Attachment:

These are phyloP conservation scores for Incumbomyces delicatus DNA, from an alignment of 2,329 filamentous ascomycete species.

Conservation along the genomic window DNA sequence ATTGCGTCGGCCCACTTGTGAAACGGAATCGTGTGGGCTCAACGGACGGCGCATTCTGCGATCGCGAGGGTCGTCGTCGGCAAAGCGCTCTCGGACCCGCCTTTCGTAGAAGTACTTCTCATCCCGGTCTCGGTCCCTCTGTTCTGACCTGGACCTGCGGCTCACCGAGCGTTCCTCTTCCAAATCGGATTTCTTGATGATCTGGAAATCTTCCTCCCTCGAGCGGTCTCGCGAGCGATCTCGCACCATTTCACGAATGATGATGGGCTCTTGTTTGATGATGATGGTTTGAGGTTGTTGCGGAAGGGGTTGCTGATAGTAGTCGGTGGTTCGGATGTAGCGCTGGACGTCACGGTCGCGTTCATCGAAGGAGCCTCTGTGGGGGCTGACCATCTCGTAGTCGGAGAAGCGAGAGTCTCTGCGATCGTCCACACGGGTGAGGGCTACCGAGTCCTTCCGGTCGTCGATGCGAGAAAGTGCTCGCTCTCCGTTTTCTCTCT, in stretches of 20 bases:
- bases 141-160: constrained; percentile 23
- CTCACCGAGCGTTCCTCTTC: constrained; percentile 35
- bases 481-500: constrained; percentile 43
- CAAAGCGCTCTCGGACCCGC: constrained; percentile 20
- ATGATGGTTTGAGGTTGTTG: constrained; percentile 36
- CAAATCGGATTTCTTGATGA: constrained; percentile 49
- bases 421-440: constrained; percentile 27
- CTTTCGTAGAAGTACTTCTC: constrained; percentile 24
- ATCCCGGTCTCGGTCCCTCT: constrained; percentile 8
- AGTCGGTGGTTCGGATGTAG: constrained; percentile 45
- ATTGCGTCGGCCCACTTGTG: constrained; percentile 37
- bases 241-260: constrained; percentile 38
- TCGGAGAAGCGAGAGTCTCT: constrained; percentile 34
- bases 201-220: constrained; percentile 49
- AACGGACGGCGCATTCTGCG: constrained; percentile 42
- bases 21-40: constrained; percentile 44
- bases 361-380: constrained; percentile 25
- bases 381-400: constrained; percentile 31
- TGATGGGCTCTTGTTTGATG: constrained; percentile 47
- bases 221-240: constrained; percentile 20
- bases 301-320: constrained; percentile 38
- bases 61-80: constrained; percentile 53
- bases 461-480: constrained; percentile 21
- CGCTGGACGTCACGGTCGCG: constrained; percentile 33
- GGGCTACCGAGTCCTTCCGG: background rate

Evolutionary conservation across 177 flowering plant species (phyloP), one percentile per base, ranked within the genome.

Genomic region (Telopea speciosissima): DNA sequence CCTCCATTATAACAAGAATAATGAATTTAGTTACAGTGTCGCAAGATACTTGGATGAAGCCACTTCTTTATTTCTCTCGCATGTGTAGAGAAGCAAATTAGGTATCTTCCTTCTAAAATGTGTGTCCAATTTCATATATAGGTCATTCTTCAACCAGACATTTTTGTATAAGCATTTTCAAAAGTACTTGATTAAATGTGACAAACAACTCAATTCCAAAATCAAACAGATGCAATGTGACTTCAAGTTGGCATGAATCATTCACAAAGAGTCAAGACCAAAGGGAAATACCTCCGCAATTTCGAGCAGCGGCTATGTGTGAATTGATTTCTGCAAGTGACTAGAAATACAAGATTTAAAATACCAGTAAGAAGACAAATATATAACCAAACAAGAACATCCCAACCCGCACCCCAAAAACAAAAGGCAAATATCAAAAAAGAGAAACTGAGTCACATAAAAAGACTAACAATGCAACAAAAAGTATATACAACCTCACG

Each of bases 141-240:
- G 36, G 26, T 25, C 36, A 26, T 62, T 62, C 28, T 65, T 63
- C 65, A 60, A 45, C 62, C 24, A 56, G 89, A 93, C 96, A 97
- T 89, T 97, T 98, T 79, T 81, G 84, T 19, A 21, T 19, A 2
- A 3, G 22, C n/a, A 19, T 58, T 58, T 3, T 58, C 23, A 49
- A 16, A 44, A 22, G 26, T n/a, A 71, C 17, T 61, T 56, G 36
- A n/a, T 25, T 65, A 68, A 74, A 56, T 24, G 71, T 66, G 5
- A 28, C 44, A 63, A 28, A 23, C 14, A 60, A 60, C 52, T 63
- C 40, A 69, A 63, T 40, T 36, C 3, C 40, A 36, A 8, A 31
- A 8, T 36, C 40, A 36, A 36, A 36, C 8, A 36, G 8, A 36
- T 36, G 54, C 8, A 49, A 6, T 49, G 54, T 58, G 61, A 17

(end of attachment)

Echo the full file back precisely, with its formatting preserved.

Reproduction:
These are phyloP conservation scores for Incumbomyces delicatus DNA, from an alignment of 2,329 filamentous ascomycete species.

Conservation along the genomic window DNA sequence ATTGCGTCGGCCCACTTGTGAAACGGAATCGTGTGGGCTCAACGGACGGCGCATTCTGCGATCGCGAGGGTCGTCGTCGGCAAAGCGCTCTCGGACCCGCCTTTCGTAGAAGTACTTCTCATCCCGGTCTCGGTCCCTCTGTTCTGACCTGGACCTGCGGCTCACCGAGCGTTCCTCTTCCAAATCGGATTTCTTGATGATCTGGAAATCTTCCTCCCTCGAGCGGTCTCGCGAGCGATCTCGCACCATTTCACGAATGATGATGGGCTCTTGTTTGATGATGATGGTTTGAGGTTGTTGCGGAAGGGGTTGCTGATAGTAGTCGGTGGTTCGGATGTAGCGCTGGACGTCACGGTCGCGTTCATCGAAGGAGCCTCTGTGGGGGCTGACCATCTCGTAGTCGGAGAAGCGAGAGTCTCTGCGATCGTCCACACGGGTGAGGGCTACCGAGTCCTTCCGGTCGTCGATGCGAGAAAGTGCTCGCTCTCCGTTTTCTCTCT, in stretches of 20 bases:
- bases 141-160: constrained; percentile 23
- CTCACCGAGCGTTCCTCTTC: constrained; percentile 35
- bases 481-500: constrained; percentile 43
- CAAAGCGCTCTCGGACCCGC: constrained; percentile 20
- ATGATGGTTTGAGGTTGTTG: constrained; percentile 36
- CAAATCGGATTTCTTGATGA: constrained; percentile 49
- bases 421-440: constrained; percentile 27
- CTTTCGTAGAAGTACTTCTC: constrained; percentile 24
- ATCCCGGTCTCGGTCCCTCT: constrained; percentile 8
- AGTCGGTGGTTCGGATGTAG: constrained; percentile 45
- ATTGCGTCGGCCCACTTGTG: constrained; percentile 37
- bases 241-260: constrained; percentile 38
- TCGGAGAAGCGAGAGTCTCT: constrained; percentile 34
- bases 201-220: constrained; percentile 49
- AACGGACGGCGCATTCTGCG: constrained; percentile 42
- bases 21-40: constrained; percentile 44
- bases 361-380: constrained; percentile 25
- bases 381-400: constrained; percentile 31
- TGATGGGCTCTTGTTTGATG: constrained; percentile 47
- bases 221-240: constrained; percentile 20
- bases 301-320: constrained; percentile 38
- bases 61-80: constrained; percentile 53
- bases 461-480: constrained; percentile 21
- CGCTGGACGTCACGGTCGCG: constrained; percentile 33
- GGGCTACCGAGTCCTTCCGG: background rate

Evolutionary conservation across 177 flowering plant species (phyloP), one percentile per base, ranked within the genome.

Genomic region (Telopea speciosissima): DNA sequence CCTCCATTATAACAAGAATAATGAATTTAGTTACAGTGTCGCAAGATACTTGGATGAAGCCACTTCTTTATTTCTCTCGCATGTGTAGAGAAGCAAATTAGGTATCTTCCTTCTAAAATGTGTGTCCAATTTCATATATAGGTCATTCTTCAACCAGACATTTTTGTATAAGCATTTTCAAAAGTACTTGATTAAATGTGACAAACAACTCAATTCCAAAATCAAACAGATGCAATGTGACTTCAAGTTGGCATGAATCATTCACAAAGAGTCAAGACCAAAGGGAAATACCTCCGCAATTTCGAGCAGCGGCTATGTGTGAATTGATTTCTGCAAGTGACTAGAAATACAAGATTTAAAATACCAGTAAGAAGACAAATATATAACCAAACAAGAACATCCCAACCCGCACCCCAAAAACAAAAGGCAAATATCAAAAAAGAGAAACTGAGTCACATAAAAAGACTAACAATGCAACAAAAAGTATATACAACCTCACG

Each of bases 141-240:
- G 36, G 26, T 25, C 36, A 26, T 62, T 62, C 28, T 65, T 63
- C 65, A 60, A 45, C 62, C 24, A 56, G 89, A 93, C 96, A 97
- T 89, T 97, T 98, T 79, T 81, G 84, T 19, A 21, T 19, A 2
- A 3, G 22, C n/a, A 19, T 58, T 58, T 3, T 58, C 23, A 49
- A 16, A 44, A 22, G 26, T n/a, A 71, C 17, T 61, T 56, G 36
- A n/a, T 25, T 65, A 68, A 74, A 56, T 24, G 71, T 66, G 5
- A 28, C 44, A 63, A 28, A 23, C 14, A 60, A 60, C 52, T 63
- C 40, A 69, A 63, T 40, T 36, C 3, C 40, A 36, A 8, A 31
- A 8, T 36, C 40, A 36, A 36, A 36, C 8, A 36, G 8, A 36
- T 36, G 54, C 8, A 49, A 6, T 49, G 54, T 58, G 61, A 17